Acute asthma increases the incidence of cardiovascular events
Published online: July 16, 2019
Asthma and cardiovascular diseases are major public health problems in the United States (US), accounting for approximately 340,000 hospital admissions for asthma and 610,000 hospital admissions for acute myocardial infarction (or “heart attack”). Previous large observational studies have reported that patients with asthma have a higher incidence of cardiovascular diseases (such as acute myocardial infarction and stroke) through chronic activation of inflammatory cytokines followed by systemic and vascular inflammation. Additionally, acute inflammatory processes (e.g., severe infection, pneumonia, and influenza virus infection) have been linked to acute cardiovascular diseases. Despite the large burden of asthma, little had been known about the effect of acute asthma on cardiovascular events.
In an article recently published in The Journal of Allergy and Clinical Immunology: In Practice, Raita and colleagues investigated the effect of acute asthma on cardiovascular diseases. The authors conducted a self-controlled case series study using large population-based data of three diverse states (Florida, Nebraska, and New York) in the U.S. from 2011-2014. Self-controlled case series design is used for comparisons of the risks of cardiovascular events before and after asthma exacerbations within patients. In this design, each patient serves as his/her own control, which minimizes confounding, and robustly estimates causal effects. This design also is more efficient than other study designs, meaning the estimates of effects will be more precise.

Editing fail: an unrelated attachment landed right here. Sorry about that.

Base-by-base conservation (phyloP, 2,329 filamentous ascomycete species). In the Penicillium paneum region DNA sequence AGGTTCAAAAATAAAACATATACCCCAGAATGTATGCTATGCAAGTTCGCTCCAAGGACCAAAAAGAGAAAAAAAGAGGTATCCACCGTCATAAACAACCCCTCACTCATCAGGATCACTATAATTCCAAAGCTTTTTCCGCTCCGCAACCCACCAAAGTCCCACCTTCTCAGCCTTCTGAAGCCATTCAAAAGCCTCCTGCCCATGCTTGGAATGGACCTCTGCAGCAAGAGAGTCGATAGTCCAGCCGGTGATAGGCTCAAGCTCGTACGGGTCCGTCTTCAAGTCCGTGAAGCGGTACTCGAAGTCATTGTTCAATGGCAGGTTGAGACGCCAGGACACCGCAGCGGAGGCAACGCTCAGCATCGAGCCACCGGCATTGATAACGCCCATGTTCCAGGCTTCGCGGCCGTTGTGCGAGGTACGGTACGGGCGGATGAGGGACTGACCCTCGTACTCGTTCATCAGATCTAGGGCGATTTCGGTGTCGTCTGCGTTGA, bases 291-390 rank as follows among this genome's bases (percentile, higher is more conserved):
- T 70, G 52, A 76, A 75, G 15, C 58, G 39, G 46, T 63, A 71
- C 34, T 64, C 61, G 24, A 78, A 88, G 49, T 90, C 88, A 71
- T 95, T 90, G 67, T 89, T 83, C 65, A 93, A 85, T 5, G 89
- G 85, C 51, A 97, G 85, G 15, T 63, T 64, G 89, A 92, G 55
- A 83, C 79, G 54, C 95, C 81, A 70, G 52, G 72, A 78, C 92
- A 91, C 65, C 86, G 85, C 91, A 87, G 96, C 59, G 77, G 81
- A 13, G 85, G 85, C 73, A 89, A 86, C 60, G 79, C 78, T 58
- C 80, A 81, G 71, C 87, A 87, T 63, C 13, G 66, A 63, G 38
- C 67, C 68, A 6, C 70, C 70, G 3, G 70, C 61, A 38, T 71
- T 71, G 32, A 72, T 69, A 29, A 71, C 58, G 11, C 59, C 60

In the analysis of 4,607 adults hospitalized for acute asthma who had a first episode of acute myocardial infarction or ischemic stroke, the researchers found that acute asthma was associated with a 5-fold higher incidence of acute myocardial infarction and ischemic stroke, particularly in the first 1-week period after acute asthma. This finding was also found in the younger patient population and patients without concurrent chronic obstructive pulmonary disease. This article presents several clinical implications. First, this finding supports a role of acute inflammation among patients with acute asthma in the development of cardiovascular events, and suggests the need for further investigation into the mechanisms linking acute asthma to cardiovascular events and to the development of early interventions for cardiovascular morbidities (e.g., targeting inflammatory pathways among patients with high inflammatory markers). Second, considering the substantial health burden of asthma in the U.S., clinicians and policy makers need to be fully aware of the opportunities to apply cardiovascular prevention measures to patients with acute asthma during hospitalization and transition to outpatient care.
The Journal of Allergy and Clinical Immunology: In Practice is an official journal of the AAAAI, focusing on practical information for the practicing clinician.